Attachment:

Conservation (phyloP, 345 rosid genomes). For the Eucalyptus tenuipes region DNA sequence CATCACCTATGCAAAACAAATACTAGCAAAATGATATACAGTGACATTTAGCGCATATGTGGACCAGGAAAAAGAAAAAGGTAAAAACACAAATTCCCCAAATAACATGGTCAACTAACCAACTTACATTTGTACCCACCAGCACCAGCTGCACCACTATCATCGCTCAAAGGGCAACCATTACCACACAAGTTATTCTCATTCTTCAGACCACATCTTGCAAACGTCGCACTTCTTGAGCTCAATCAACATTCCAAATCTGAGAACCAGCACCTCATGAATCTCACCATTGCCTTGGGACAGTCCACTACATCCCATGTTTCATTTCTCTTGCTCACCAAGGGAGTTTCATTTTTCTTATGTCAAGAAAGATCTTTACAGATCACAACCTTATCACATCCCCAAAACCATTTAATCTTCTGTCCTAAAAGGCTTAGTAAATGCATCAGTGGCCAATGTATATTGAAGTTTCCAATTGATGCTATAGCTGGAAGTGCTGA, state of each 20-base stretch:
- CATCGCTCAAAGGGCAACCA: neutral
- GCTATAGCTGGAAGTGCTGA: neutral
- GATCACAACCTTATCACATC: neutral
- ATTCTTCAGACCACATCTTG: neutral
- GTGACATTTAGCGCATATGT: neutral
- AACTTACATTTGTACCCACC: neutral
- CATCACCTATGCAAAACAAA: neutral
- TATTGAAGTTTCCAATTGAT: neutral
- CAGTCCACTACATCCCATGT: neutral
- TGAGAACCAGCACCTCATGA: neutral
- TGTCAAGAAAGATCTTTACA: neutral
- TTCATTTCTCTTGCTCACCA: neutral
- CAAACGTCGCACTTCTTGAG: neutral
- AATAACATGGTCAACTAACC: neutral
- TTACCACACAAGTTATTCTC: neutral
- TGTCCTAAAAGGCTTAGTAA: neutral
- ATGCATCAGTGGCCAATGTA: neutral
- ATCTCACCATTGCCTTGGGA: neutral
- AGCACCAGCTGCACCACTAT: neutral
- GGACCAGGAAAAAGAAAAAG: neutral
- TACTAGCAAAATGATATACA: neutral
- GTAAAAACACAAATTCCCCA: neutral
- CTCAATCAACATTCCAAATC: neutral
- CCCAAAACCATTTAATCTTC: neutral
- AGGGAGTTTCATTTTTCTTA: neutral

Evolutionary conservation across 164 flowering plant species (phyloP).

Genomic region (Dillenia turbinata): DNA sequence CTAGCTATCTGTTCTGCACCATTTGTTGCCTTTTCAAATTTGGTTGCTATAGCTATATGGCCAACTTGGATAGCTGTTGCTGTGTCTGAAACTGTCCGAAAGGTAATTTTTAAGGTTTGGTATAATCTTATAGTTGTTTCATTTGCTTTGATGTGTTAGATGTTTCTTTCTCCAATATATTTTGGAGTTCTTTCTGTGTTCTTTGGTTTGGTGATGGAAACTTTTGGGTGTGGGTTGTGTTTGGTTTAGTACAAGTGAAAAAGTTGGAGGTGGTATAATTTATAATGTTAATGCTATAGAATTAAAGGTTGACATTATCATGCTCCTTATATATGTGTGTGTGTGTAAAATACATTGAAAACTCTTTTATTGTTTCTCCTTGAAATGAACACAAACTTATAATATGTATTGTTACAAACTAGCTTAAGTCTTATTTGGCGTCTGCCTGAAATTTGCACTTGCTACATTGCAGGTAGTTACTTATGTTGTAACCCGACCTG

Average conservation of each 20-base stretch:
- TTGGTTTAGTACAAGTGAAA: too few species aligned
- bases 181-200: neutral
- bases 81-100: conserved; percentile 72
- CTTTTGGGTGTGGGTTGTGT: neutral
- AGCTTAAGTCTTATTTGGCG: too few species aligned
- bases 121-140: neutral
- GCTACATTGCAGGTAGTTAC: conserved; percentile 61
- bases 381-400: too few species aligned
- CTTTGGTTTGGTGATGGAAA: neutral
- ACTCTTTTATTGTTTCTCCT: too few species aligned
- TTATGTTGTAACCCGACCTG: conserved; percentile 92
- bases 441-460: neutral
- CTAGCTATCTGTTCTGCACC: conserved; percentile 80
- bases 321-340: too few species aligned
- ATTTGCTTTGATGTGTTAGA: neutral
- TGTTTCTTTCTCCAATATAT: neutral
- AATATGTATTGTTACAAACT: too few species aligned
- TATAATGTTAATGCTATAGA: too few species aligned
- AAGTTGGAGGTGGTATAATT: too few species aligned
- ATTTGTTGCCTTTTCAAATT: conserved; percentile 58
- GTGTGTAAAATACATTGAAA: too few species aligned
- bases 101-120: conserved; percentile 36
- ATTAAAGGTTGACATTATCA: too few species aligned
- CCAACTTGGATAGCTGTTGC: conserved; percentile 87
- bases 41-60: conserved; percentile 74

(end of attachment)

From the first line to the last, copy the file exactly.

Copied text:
Conservation (phyloP, 345 rosid genomes). For the Eucalyptus tenuipes region DNA sequence CATCACCTATGCAAAACAAATACTAGCAAAATGATATACAGTGACATTTAGCGCATATGTGGACCAGGAAAAAGAAAAAGGTAAAAACACAAATTCCCCAAATAACATGGTCAACTAACCAACTTACATTTGTACCCACCAGCACCAGCTGCACCACTATCATCGCTCAAAGGGCAACCATTACCACACAAGTTATTCTCATTCTTCAGACCACATCTTGCAAACGTCGCACTTCTTGAGCTCAATCAACATTCCAAATCTGAGAACCAGCACCTCATGAATCTCACCATTGCCTTGGGACAGTCCACTACATCCCATGTTTCATTTCTCTTGCTCACCAAGGGAGTTTCATTTTTCTTATGTCAAGAAAGATCTTTACAGATCACAACCTTATCACATCCCCAAAACCATTTAATCTTCTGTCCTAAAAGGCTTAGTAAATGCATCAGTGGCCAATGTATATTGAAGTTTCCAATTGATGCTATAGCTGGAAGTGCTGA, state of each 20-base stretch:
- CATCGCTCAAAGGGCAACCA: neutral
- GCTATAGCTGGAAGTGCTGA: neutral
- GATCACAACCTTATCACATC: neutral
- ATTCTTCAGACCACATCTTG: neutral
- GTGACATTTAGCGCATATGT: neutral
- AACTTACATTTGTACCCACC: neutral
- CATCACCTATGCAAAACAAA: neutral
- TATTGAAGTTTCCAATTGAT: neutral
- CAGTCCACTACATCCCATGT: neutral
- TGAGAACCAGCACCTCATGA: neutral
- TGTCAAGAAAGATCTTTACA: neutral
- TTCATTTCTCTTGCTCACCA: neutral
- CAAACGTCGCACTTCTTGAG: neutral
- AATAACATGGTCAACTAACC: neutral
- TTACCACACAAGTTATTCTC: neutral
- TGTCCTAAAAGGCTTAGTAA: neutral
- ATGCATCAGTGGCCAATGTA: neutral
- ATCTCACCATTGCCTTGGGA: neutral
- AGCACCAGCTGCACCACTAT: neutral
- GGACCAGGAAAAAGAAAAAG: neutral
- TACTAGCAAAATGATATACA: neutral
- GTAAAAACACAAATTCCCCA: neutral
- CTCAATCAACATTCCAAATC: neutral
- CCCAAAACCATTTAATCTTC: neutral
- AGGGAGTTTCATTTTTCTTA: neutral

Evolutionary conservation across 164 flowering plant species (phyloP).

Genomic region (Dillenia turbinata): DNA sequence CTAGCTATCTGTTCTGCACCATTTGTTGCCTTTTCAAATTTGGTTGCTATAGCTATATGGCCAACTTGGATAGCTGTTGCTGTGTCTGAAACTGTCCGAAAGGTAATTTTTAAGGTTTGGTATAATCTTATAGTTGTTTCATTTGCTTTGATGTGTTAGATGTTTCTTTCTCCAATATATTTTGGAGTTCTTTCTGTGTTCTTTGGTTTGGTGATGGAAACTTTTGGGTGTGGGTTGTGTTTGGTTTAGTACAAGTGAAAAAGTTGGAGGTGGTATAATTTATAATGTTAATGCTATAGAATTAAAGGTTGACATTATCATGCTCCTTATATATGTGTGTGTGTGTAAAATACATTGAAAACTCTTTTATTGTTTCTCCTTGAAATGAACACAAACTTATAATATGTATTGTTACAAACTAGCTTAAGTCTTATTTGGCGTCTGCCTGAAATTTGCACTTGCTACATTGCAGGTAGTTACTTATGTTGTAACCCGACCTG

Average conservation of each 20-base stretch:
- TTGGTTTAGTACAAGTGAAA: too few species aligned
- bases 181-200: neutral
- bases 81-100: conserved; percentile 72
- CTTTTGGGTGTGGGTTGTGT: neutral
- AGCTTAAGTCTTATTTGGCG: too few species aligned
- bases 121-140: neutral
- GCTACATTGCAGGTAGTTAC: conserved; percentile 61
- bases 381-400: too few species aligned
- CTTTGGTTTGGTGATGGAAA: neutral
- ACTCTTTTATTGTTTCTCCT: too few species aligned
- TTATGTTGTAACCCGACCTG: conserved; percentile 92
- bases 441-460: neutral
- CTAGCTATCTGTTCTGCACC: conserved; percentile 80
- bases 321-340: too few species aligned
- ATTTGCTTTGATGTGTTAGA: neutral
- TGTTTCTTTCTCCAATATAT: neutral
- AATATGTATTGTTACAAACT: too few species aligned
- TATAATGTTAATGCTATAGA: too few species aligned
- AAGTTGGAGGTGGTATAATT: too few species aligned
- ATTTGTTGCCTTTTCAAATT: conserved; percentile 58
- GTGTGTAAAATACATTGAAA: too few species aligned
- bases 101-120: conserved; percentile 36
- ATTAAAGGTTGACATTATCA: too few species aligned
- CCAACTTGGATAGCTGTTGC: conserved; percentile 87
- bases 41-60: conserved; percentile 74